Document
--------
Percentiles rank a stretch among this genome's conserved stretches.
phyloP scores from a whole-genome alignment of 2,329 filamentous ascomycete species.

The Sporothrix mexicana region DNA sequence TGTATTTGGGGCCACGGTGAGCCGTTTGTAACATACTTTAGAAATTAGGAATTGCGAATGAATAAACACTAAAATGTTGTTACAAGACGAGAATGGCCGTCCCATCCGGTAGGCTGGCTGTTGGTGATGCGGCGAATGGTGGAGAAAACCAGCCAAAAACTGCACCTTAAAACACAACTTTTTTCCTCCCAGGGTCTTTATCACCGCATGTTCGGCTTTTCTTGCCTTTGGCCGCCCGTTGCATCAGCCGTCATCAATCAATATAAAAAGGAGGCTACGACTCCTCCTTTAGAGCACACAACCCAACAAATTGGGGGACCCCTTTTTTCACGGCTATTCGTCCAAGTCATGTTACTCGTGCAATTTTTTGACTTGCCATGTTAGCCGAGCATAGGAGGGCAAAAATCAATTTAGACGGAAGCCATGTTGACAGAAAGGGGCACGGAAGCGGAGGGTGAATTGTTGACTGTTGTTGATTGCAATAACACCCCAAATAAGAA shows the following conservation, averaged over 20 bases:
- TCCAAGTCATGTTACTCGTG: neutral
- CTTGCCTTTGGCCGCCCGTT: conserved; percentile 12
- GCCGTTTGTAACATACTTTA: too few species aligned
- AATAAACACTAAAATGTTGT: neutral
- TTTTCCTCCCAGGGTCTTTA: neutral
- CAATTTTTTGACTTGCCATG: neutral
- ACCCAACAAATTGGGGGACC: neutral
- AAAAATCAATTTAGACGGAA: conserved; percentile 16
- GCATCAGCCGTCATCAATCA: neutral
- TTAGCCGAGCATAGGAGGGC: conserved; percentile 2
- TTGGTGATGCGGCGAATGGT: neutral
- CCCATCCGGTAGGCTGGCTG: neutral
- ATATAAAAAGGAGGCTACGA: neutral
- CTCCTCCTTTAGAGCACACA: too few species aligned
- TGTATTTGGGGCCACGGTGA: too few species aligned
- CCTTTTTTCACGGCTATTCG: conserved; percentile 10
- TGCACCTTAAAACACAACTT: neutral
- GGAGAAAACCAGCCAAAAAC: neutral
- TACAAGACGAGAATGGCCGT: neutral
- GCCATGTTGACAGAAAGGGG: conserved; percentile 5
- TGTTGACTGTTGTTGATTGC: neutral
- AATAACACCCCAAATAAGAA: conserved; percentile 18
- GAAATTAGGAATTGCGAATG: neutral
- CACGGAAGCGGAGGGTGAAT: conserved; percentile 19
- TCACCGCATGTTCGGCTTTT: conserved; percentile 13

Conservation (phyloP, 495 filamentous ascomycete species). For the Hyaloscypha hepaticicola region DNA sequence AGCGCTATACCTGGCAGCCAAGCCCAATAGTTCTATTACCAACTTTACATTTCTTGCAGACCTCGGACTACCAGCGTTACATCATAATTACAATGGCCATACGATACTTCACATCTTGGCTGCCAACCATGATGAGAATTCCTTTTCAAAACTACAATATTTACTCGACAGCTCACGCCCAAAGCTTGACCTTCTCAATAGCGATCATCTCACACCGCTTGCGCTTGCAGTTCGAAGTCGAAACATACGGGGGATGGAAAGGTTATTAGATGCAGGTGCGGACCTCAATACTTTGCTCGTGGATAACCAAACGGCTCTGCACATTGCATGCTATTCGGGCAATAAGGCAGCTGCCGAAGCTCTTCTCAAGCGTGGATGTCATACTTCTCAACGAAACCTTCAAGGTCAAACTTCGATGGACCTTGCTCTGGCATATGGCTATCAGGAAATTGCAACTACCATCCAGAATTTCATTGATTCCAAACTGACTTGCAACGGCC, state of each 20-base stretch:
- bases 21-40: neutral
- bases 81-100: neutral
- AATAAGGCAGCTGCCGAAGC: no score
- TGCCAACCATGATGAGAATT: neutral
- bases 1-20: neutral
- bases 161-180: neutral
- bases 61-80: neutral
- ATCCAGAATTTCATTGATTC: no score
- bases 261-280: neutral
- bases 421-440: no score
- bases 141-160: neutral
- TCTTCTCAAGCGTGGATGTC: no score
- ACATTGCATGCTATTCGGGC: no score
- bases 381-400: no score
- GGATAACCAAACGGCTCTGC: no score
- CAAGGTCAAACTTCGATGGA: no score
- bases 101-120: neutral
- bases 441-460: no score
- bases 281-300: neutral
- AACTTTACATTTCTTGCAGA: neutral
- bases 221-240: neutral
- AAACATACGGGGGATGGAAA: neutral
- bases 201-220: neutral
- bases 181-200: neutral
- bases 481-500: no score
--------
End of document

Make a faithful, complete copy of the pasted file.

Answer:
Percentiles rank a stretch among this genome's conserved stretches.
phyloP scores from a whole-genome alignment of 2,329 filamentous ascomycete species.

The Sporothrix mexicana region DNA sequence TGTATTTGGGGCCACGGTGAGCCGTTTGTAACATACTTTAGAAATTAGGAATTGCGAATGAATAAACACTAAAATGTTGTTACAAGACGAGAATGGCCGTCCCATCCGGTAGGCTGGCTGTTGGTGATGCGGCGAATGGTGGAGAAAACCAGCCAAAAACTGCACCTTAAAACACAACTTTTTTCCTCCCAGGGTCTTTATCACCGCATGTTCGGCTTTTCTTGCCTTTGGCCGCCCGTTGCATCAGCCGTCATCAATCAATATAAAAAGGAGGCTACGACTCCTCCTTTAGAGCACACAACCCAACAAATTGGGGGACCCCTTTTTTCACGGCTATTCGTCCAAGTCATGTTACTCGTGCAATTTTTTGACTTGCCATGTTAGCCGAGCATAGGAGGGCAAAAATCAATTTAGACGGAAGCCATGTTGACAGAAAGGGGCACGGAAGCGGAGGGTGAATTGTTGACTGTTGTTGATTGCAATAACACCCCAAATAAGAA shows the following conservation, averaged over 20 bases:
- TCCAAGTCATGTTACTCGTG: neutral
- CTTGCCTTTGGCCGCCCGTT: conserved; percentile 12
- GCCGTTTGTAACATACTTTA: too few species aligned
- AATAAACACTAAAATGTTGT: neutral
- TTTTCCTCCCAGGGTCTTTA: neutral
- CAATTTTTTGACTTGCCATG: neutral
- ACCCAACAAATTGGGGGACC: neutral
- AAAAATCAATTTAGACGGAA: conserved; percentile 16
- GCATCAGCCGTCATCAATCA: neutral
- TTAGCCGAGCATAGGAGGGC: conserved; percentile 2
- TTGGTGATGCGGCGAATGGT: neutral
- CCCATCCGGTAGGCTGGCTG: neutral
- ATATAAAAAGGAGGCTACGA: neutral
- CTCCTCCTTTAGAGCACACA: too few species aligned
- TGTATTTGGGGCCACGGTGA: too few species aligned
- CCTTTTTTCACGGCTATTCG: conserved; percentile 10
- TGCACCTTAAAACACAACTT: neutral
- GGAGAAAACCAGCCAAAAAC: neutral
- TACAAGACGAGAATGGCCGT: neutral
- GCCATGTTGACAGAAAGGGG: conserved; percentile 5
- TGTTGACTGTTGTTGATTGC: neutral
- AATAACACCCCAAATAAGAA: conserved; percentile 18
- GAAATTAGGAATTGCGAATG: neutral
- CACGGAAGCGGAGGGTGAAT: conserved; percentile 19
- TCACCGCATGTTCGGCTTTT: conserved; percentile 13

Conservation (phyloP, 495 filamentous ascomycete species). For the Hyaloscypha hepaticicola region DNA sequence AGCGCTATACCTGGCAGCCAAGCCCAATAGTTCTATTACCAACTTTACATTTCTTGCAGACCTCGGACTACCAGCGTTACATCATAATTACAATGGCCATACGATACTTCACATCTTGGCTGCCAACCATGATGAGAATTCCTTTTCAAAACTACAATATTTACTCGACAGCTCACGCCCAAAGCTTGACCTTCTCAATAGCGATCATCTCACACCGCTTGCGCTTGCAGTTCGAAGTCGAAACATACGGGGGATGGAAAGGTTATTAGATGCAGGTGCGGACCTCAATACTTTGCTCGTGGATAACCAAACGGCTCTGCACATTGCATGCTATTCGGGCAATAAGGCAGCTGCCGAAGCTCTTCTCAAGCGTGGATGTCATACTTCTCAACGAAACCTTCAAGGTCAAACTTCGATGGACCTTGCTCTGGCATATGGCTATCAGGAAATTGCAACTACCATCCAGAATTTCATTGATTCCAAACTGACTTGCAACGGCC, state of each 20-base stretch:
- bases 21-40: neutral
- bases 81-100: neutral
- AATAAGGCAGCTGCCGAAGC: no score
- TGCCAACCATGATGAGAATT: neutral
- bases 1-20: neutral
- bases 161-180: neutral
- bases 61-80: neutral
- ATCCAGAATTTCATTGATTC: no score
- bases 261-280: neutral
- bases 421-440: no score
- bases 141-160: neutral
- TCTTCTCAAGCGTGGATGTC: no score
- ACATTGCATGCTATTCGGGC: no score
- bases 381-400: no score
- GGATAACCAAACGGCTCTGC: no score
- CAAGGTCAAACTTCGATGGA: no score
- bases 101-120: neutral
- bases 441-460: no score
- bases 281-300: neutral
- AACTTTACATTTCTTGCAGA: neutral
- bases 221-240: neutral
- AAACATACGGGGGATGGAAA: neutral
- bases 201-220: neutral
- bases 181-200: neutral
- bases 481-500: no score